Key capabilities of WCM software that help navigate the digital ecosystem include:

Search engine optimization tagging. Google and other web-wide search engines have bots that scour the web, indexing and cataloging content being produced for multiple websites. The more descriptive and precise the index terms that these bots find, the more optimized the results that the search engines can deliver. While this might seem like a foreign concept to some content creators, it's not: When content producers and publishers want to be found, they need to tag their content with relevant keywords and make it easy for search bots to correctly index their information assets.

Third-party content connections. Facebook, LinkedIn, Twitter and other social media platforms maintain their own environments and feature various ways to ingest content being managed by a publisher's WCM platform. WCM software features tools and techniques to push, or syndicate, content into these social environments on a scheduled or near-real-time basis. Then there are business-specific digital ecosystems. Different trade associations, franchises and other kinds of organizations maintain business relationships and expect to share published content. WCM can be used to structure the flow of content from content producers to networks of affiliates and thus reinforce these relationships.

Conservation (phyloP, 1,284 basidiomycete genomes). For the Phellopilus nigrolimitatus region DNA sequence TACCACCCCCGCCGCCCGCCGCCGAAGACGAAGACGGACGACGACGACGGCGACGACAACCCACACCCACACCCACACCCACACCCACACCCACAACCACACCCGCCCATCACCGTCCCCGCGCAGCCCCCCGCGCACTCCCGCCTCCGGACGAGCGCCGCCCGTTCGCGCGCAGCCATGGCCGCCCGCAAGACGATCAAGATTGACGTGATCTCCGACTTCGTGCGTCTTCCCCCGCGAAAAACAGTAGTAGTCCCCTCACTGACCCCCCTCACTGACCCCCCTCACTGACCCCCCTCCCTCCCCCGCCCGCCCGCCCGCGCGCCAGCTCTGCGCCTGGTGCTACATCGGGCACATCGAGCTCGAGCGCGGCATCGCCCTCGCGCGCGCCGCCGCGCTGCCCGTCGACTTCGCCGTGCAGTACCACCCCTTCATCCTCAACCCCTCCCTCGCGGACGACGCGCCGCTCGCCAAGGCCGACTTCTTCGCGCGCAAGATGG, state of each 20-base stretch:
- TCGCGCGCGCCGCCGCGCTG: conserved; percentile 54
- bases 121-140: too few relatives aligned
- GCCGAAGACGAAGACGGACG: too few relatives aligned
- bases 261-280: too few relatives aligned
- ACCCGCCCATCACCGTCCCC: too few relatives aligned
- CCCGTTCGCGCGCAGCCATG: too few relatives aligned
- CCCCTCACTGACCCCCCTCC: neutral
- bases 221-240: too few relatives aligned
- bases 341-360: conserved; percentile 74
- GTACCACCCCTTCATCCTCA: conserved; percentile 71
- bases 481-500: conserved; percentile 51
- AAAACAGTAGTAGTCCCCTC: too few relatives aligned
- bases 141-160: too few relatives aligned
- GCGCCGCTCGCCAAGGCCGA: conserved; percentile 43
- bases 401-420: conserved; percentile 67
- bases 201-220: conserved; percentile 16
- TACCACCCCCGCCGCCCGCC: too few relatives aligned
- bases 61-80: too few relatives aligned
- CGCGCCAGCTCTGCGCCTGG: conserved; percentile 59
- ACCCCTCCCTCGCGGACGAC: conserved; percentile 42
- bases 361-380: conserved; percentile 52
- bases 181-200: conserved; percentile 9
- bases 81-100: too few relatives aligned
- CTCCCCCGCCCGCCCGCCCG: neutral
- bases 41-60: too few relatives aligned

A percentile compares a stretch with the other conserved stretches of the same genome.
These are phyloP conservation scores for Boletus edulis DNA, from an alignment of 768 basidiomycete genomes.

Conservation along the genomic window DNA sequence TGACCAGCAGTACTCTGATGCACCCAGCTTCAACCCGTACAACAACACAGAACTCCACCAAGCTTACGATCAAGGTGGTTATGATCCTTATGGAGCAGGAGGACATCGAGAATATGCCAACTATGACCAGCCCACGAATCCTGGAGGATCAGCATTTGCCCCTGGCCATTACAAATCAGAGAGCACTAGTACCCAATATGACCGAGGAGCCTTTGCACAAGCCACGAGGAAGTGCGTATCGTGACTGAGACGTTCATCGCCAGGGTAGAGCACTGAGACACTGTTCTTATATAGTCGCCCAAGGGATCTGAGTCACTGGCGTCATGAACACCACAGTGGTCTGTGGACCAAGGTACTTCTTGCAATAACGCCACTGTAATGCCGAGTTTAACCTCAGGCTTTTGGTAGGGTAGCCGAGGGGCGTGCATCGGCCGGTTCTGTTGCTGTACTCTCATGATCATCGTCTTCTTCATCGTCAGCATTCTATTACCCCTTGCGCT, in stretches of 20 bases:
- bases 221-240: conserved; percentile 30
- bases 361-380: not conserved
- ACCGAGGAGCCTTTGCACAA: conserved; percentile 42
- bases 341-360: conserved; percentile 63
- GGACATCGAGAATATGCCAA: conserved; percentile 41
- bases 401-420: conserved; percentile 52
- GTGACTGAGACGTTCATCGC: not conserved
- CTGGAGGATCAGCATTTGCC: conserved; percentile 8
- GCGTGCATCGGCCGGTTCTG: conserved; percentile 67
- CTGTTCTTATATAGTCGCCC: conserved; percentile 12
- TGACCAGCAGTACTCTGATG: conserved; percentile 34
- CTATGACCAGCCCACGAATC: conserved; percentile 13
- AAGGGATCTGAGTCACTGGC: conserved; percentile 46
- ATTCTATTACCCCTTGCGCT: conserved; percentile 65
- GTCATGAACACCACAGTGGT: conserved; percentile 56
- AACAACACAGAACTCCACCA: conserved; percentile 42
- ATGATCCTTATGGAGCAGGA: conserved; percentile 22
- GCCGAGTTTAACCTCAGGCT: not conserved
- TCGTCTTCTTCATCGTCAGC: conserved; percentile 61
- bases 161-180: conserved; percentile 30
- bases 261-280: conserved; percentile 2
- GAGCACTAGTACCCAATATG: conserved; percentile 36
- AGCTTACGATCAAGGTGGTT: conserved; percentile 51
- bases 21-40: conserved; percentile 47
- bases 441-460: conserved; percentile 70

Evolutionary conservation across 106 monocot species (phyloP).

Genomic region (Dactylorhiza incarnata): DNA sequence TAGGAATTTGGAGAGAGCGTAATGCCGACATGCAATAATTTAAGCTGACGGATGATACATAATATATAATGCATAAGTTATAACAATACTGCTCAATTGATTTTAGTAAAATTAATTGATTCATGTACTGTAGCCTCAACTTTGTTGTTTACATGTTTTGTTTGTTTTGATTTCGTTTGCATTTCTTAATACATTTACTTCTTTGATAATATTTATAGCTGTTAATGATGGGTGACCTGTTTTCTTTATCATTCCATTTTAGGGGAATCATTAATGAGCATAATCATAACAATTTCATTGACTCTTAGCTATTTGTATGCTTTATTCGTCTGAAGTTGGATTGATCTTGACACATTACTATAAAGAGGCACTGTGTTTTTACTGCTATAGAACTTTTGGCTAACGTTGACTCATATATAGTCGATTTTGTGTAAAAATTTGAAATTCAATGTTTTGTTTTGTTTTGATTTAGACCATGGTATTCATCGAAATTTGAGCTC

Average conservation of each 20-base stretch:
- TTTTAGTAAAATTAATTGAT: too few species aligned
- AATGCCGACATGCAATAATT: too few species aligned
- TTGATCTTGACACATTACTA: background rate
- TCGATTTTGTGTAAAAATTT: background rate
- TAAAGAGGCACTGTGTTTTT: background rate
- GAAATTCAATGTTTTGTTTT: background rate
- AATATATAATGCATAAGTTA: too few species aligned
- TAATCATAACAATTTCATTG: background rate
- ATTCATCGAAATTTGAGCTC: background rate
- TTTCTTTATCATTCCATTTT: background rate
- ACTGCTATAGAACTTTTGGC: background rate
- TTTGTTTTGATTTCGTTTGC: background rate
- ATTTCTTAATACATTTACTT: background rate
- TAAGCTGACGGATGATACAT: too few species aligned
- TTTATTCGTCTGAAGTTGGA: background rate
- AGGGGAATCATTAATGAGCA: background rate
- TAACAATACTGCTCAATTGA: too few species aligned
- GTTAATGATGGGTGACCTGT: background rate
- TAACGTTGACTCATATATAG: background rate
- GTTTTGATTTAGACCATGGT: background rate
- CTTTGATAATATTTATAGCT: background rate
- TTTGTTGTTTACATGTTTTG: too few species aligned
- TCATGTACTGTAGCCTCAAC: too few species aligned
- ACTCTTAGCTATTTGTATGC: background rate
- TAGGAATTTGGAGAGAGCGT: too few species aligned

Analytics and tracking. WCM software often provides A/B testing as well as tools that can test on multiple variables. WCM presents alternative versions of particular content displays and tracks the results to determine the best option. Web content management software can also interconnect with business environment-wide and web-wide analysis engines to determine how content is being used and with what results. Third-party tools track content usage as part of an overall framework for determining results.

The bottom line

It takes a village to compete with content in the digital age. Business leaders are continually looking for new ways to connect to customers and prospects, reduce operational costs and deliver high-value digital experiences. The IT team within an organization must be able to respond to ever-changing needs and recommend the technology investments required to accomplish business goals.